The investment in the woven sector has not matched that of the knitwear sector. So, woven garment makers rely on countries such as China, India and Pakistan to source raw materials like woven fabrics.Local weavers can supply 45 per cent of raw materials to woven garment exporters.


India is struggling to export cotton despite higher production. The reason is farmers are holding out for higher prices. Harvesting of the new crop started last month, but many farmers are not willing to sell. They are holding crops hoping prices would rise like they did last season.

Farmers received record prices for their last season’s crop, but the new crop is unlikely to get the same price as domestic production has risen and global prices have fallen. Farmers have used proceeds from the last few seasons’ harvest to create storage facilities, which they are using to store the crops. Indian traders so far in the new season have contracted 70,000 bales for exports, significantly lower than more than 5,00,000 bales contracted during the same period a year ago.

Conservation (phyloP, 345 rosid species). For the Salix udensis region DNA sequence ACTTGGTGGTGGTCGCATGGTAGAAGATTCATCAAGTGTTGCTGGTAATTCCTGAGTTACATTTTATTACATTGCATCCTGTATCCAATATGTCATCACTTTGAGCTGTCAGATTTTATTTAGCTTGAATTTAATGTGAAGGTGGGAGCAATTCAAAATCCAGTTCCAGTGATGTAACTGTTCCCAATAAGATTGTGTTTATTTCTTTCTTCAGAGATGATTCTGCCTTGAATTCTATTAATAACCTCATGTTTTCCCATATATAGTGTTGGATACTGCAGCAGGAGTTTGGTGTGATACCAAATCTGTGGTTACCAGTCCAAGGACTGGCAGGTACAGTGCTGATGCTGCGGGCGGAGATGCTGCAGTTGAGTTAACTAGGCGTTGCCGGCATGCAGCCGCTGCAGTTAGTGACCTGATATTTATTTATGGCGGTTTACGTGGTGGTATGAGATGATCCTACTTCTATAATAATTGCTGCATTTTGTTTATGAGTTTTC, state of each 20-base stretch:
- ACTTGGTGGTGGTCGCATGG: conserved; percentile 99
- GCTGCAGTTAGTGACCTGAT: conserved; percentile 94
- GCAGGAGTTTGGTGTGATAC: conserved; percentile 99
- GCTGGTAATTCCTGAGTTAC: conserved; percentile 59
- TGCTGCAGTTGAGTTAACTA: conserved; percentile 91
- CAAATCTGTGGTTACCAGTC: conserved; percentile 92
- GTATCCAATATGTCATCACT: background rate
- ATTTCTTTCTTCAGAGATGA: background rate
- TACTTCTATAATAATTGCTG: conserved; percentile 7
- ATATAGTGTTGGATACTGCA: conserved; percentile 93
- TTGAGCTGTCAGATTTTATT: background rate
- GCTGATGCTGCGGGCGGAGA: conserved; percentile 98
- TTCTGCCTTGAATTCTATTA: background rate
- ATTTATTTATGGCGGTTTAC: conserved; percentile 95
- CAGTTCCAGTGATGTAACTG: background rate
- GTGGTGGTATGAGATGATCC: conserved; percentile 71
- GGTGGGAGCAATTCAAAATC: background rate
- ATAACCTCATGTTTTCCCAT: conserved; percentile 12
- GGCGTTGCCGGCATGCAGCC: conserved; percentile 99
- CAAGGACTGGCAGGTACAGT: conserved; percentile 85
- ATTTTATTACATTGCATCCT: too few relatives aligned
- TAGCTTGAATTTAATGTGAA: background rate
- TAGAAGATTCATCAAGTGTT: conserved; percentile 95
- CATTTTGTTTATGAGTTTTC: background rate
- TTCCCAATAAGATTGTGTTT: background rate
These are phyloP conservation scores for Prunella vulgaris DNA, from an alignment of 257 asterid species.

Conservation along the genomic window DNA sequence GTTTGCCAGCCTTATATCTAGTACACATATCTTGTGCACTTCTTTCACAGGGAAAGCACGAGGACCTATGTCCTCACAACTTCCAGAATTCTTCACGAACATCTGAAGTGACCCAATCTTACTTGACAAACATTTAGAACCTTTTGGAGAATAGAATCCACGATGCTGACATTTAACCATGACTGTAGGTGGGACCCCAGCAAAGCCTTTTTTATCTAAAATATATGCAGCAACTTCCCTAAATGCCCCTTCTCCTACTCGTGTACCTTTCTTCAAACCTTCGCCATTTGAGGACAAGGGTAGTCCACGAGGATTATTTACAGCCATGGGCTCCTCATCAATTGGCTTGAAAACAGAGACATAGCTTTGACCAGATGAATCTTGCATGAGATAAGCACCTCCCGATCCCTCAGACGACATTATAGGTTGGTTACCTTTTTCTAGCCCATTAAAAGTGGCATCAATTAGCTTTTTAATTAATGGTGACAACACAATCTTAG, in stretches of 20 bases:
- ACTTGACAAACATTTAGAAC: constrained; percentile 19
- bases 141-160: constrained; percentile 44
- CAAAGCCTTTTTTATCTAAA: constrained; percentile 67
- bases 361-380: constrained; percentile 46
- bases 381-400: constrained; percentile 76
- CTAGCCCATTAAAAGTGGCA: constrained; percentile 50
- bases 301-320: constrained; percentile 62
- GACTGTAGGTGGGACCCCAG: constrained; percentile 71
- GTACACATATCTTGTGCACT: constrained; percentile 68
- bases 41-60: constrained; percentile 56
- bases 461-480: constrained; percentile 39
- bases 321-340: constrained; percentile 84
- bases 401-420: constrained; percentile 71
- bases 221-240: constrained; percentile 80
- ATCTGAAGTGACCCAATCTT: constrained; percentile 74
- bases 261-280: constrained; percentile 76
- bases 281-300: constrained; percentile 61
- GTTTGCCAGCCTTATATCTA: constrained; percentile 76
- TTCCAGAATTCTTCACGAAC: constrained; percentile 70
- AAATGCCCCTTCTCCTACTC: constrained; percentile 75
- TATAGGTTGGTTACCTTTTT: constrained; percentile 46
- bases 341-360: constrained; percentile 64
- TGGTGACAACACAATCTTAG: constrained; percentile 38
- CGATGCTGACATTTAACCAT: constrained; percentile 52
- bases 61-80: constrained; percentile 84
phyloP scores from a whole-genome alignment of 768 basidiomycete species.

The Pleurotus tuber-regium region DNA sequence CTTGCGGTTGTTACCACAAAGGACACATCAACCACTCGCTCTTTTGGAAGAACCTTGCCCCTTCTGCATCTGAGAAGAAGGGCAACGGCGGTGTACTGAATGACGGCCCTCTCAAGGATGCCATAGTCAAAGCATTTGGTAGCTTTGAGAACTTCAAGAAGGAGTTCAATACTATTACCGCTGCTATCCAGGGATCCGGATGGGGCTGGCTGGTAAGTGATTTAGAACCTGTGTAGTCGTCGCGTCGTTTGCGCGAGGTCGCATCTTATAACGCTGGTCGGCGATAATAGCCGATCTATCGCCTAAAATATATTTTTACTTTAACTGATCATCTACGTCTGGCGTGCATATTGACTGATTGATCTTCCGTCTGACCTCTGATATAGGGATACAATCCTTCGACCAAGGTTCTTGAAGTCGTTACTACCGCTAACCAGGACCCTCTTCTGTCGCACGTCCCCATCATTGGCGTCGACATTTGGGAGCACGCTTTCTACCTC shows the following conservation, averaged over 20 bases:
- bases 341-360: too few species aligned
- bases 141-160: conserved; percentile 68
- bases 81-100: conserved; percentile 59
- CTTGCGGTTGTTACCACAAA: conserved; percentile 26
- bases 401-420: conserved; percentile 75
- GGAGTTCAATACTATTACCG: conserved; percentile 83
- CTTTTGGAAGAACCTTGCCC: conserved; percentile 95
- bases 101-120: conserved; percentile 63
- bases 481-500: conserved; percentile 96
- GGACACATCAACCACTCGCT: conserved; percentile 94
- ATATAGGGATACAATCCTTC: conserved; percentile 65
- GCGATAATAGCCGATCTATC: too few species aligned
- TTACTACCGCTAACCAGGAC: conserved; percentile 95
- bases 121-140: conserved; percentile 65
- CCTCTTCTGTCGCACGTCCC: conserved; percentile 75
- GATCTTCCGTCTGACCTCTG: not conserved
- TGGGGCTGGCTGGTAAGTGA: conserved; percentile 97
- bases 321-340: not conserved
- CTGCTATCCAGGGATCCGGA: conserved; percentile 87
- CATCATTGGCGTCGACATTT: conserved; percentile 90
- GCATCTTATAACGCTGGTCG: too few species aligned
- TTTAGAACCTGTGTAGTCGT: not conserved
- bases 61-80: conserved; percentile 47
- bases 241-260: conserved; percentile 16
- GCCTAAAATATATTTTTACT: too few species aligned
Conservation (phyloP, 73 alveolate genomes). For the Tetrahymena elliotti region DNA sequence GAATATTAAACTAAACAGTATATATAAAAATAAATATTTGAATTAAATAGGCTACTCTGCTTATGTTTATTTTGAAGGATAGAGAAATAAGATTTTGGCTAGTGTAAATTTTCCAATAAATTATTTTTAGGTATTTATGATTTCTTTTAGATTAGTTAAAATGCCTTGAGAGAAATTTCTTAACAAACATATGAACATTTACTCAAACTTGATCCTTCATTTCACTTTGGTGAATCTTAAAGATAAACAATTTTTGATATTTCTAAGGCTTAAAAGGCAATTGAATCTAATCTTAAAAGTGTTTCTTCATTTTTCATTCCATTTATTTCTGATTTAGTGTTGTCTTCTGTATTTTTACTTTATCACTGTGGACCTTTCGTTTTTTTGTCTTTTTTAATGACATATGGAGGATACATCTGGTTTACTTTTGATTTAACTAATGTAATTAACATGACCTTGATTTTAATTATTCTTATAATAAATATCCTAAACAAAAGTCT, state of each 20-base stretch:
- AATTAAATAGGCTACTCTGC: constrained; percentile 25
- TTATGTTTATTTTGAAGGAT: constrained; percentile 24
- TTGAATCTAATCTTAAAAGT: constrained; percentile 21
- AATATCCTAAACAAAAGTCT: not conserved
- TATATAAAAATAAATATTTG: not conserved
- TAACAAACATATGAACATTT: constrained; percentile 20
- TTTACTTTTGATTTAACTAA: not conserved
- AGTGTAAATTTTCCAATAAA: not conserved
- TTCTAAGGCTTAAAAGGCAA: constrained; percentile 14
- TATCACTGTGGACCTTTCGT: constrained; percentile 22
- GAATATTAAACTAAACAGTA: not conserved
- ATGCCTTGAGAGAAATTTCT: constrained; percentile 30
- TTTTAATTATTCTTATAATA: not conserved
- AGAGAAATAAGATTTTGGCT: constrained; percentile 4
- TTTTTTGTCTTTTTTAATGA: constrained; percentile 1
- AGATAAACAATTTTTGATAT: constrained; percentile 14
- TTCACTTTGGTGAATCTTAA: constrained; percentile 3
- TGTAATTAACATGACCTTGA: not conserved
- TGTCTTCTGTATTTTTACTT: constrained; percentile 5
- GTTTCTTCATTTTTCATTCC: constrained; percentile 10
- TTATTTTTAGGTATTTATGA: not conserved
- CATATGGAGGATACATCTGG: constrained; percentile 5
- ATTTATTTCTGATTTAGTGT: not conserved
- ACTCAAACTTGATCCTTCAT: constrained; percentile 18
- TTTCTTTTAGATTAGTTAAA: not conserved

Bangladesh, Vietnam and China are among the key buyers of Indian cotton. Limited supplies are keeping domestic prices significantly above the global benchmark, making overseas sales unviable from the world’s biggest producer of the fiber.Cotton prices hit a record high of Rs 52,410 in June. But prices have corrected nearly 40 per cent from the peak.India produced 34.4 million bales of cotton in the 2022-23 season that started in October, up 12 per cent from a year ago.


Bemberg by Asahi Kasei is supporting Blue Friday. It is in this context that Bemberg has obtained the OK biodegradable Marine certification, which guarantees the biodegradability of its products, even in a marine environment. This is a confirmation of 100 percent biodegradability in soil without release of any toxic residue.